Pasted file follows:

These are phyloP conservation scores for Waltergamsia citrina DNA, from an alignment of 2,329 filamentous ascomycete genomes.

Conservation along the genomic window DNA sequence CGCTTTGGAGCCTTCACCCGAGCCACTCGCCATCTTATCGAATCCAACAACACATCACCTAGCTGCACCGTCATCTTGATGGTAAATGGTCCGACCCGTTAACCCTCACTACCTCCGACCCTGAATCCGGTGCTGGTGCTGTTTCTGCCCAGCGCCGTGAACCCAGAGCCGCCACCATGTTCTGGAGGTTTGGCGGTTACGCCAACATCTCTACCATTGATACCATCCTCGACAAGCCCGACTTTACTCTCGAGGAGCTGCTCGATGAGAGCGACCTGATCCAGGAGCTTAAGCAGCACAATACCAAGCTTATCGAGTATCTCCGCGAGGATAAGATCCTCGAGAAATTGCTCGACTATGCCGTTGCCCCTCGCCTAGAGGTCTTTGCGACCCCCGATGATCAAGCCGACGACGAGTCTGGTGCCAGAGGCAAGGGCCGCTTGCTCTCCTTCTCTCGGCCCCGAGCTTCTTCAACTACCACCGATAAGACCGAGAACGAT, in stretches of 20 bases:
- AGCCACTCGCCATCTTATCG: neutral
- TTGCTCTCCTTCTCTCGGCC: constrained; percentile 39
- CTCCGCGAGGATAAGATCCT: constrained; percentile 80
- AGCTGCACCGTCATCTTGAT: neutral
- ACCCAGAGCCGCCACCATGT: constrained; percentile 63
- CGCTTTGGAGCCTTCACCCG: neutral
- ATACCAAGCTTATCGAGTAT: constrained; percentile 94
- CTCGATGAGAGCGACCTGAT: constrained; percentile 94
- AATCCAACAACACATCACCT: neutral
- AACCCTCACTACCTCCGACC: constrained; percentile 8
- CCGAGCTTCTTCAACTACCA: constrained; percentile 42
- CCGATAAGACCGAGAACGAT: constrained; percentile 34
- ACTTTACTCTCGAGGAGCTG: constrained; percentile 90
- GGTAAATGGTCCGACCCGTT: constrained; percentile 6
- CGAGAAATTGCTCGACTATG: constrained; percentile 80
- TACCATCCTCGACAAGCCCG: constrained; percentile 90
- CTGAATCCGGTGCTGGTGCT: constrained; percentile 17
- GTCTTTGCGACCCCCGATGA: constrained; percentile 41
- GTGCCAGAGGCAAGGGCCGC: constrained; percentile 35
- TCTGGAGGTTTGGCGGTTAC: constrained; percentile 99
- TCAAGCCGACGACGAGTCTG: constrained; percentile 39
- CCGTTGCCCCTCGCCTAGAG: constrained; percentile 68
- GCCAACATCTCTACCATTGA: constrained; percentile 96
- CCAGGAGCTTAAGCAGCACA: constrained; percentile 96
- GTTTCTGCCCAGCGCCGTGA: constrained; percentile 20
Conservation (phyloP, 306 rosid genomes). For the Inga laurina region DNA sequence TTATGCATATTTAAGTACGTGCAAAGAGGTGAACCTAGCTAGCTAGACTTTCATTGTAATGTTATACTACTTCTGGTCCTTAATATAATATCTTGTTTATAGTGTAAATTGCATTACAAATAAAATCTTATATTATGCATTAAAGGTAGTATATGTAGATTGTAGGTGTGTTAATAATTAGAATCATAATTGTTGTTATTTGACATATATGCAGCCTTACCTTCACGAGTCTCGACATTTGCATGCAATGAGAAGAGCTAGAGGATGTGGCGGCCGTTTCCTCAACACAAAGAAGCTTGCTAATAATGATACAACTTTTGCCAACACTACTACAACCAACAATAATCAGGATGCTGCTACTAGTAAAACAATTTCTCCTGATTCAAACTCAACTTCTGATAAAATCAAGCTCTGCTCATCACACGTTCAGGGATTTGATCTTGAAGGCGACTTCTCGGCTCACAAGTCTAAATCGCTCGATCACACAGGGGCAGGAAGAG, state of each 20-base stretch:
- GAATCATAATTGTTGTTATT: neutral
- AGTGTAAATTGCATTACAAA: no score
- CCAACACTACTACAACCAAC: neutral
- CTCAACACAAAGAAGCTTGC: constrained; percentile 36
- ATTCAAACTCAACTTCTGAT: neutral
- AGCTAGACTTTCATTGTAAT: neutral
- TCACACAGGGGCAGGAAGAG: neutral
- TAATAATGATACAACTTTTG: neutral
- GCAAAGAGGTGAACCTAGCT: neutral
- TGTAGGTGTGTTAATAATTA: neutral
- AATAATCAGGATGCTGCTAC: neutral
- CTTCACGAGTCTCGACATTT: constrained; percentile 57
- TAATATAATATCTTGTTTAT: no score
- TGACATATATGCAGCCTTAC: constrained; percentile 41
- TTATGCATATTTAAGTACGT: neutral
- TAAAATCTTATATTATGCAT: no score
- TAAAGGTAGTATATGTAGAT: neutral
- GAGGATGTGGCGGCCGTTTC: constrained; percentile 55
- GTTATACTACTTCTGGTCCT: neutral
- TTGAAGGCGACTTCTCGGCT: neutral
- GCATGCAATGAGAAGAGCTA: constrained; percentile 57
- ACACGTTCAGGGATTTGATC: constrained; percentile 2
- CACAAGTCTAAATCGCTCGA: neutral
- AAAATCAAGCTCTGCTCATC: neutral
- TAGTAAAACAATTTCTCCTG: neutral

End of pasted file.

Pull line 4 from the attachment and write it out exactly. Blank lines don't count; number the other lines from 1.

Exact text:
- TTGCTCTCCTTCTCTCGGCC: constrained; percentile 39